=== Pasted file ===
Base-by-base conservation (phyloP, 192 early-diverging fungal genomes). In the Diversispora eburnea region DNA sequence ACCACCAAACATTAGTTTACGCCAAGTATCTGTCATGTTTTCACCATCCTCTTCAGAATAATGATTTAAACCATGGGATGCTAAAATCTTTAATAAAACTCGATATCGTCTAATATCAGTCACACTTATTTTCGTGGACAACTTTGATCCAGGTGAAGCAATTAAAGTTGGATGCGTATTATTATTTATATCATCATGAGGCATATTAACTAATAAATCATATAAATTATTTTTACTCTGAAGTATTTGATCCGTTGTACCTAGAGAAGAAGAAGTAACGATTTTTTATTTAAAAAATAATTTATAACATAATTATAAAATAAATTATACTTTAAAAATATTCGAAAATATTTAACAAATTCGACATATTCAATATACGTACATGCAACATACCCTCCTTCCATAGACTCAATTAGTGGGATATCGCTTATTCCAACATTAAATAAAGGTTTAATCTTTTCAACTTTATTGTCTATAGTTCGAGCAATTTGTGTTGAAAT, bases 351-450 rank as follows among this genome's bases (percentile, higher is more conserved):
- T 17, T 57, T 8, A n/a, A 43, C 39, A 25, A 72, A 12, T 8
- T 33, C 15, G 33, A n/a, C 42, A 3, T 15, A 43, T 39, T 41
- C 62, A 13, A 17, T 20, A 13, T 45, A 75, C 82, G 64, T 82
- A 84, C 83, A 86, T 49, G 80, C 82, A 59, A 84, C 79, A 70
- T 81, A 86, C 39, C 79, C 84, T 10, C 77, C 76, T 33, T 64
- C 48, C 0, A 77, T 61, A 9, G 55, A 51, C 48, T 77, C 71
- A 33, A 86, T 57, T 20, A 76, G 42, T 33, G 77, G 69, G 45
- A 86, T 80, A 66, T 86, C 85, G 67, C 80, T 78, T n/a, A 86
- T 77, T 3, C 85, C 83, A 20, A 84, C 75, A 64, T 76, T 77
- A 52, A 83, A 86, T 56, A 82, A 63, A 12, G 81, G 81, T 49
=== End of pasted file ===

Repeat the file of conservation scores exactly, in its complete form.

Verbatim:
Base-by-base conservation (phyloP, 192 early-diverging fungal genomes). In the Diversispora eburnea region DNA sequence ACCACCAAACATTAGTTTACGCCAAGTATCTGTCATGTTTTCACCATCCTCTTCAGAATAATGATTTAAACCATGGGATGCTAAAATCTTTAATAAAACTCGATATCGTCTAATATCAGTCACACTTATTTTCGTGGACAACTTTGATCCAGGTGAAGCAATTAAAGTTGGATGCGTATTATTATTTATATCATCATGAGGCATATTAACTAATAAATCATATAAATTATTTTTACTCTGAAGTATTTGATCCGTTGTACCTAGAGAAGAAGAAGTAACGATTTTTTATTTAAAAAATAATTTATAACATAATTATAAAATAAATTATACTTTAAAAATATTCGAAAATATTTAACAAATTCGACATATTCAATATACGTACATGCAACATACCCTCCTTCCATAGACTCAATTAGTGGGATATCGCTTATTCCAACATTAAATAAAGGTTTAATCTTTTCAACTTTATTGTCTATAGTTCGAGCAATTTGTGTTGAAAT, bases 351-450 rank as follows among this genome's bases (percentile, higher is more conserved):
- T 17, T 57, T 8, A n/a, A 43, C 39, A 25, A 72, A 12, T 8
- T 33, C 15, G 33, A n/a, C 42, A 3, T 15, A 43, T 39, T 41
- C 62, A 13, A 17, T 20, A 13, T 45, A 75, C 82, G 64, T 82
- A 84, C 83, A 86, T 49, G 80, C 82, A 59, A 84, C 79, A 70
- T 81, A 86, C 39, C 79, C 84, T 10, C 77, C 76, T 33, T 64
- C 48, C 0, A 77, T 61, A 9, G 55, A 51, C 48, T 77, C 71
- A 33, A 86, T 57, T 20, A 76, G 42, T 33, G 77, G 69, G 45
- A 86, T 80, A 66, T 86, C 85, G 67, C 80, T 78, T n/a, A 86
- T 77, T 3, C 85, C 83, A 20, A 84, C 75, A 64, T 76, T 77
- A 52, A 83, A 86, T 56, A 82, A 63, A 12, G 81, G 81, T 49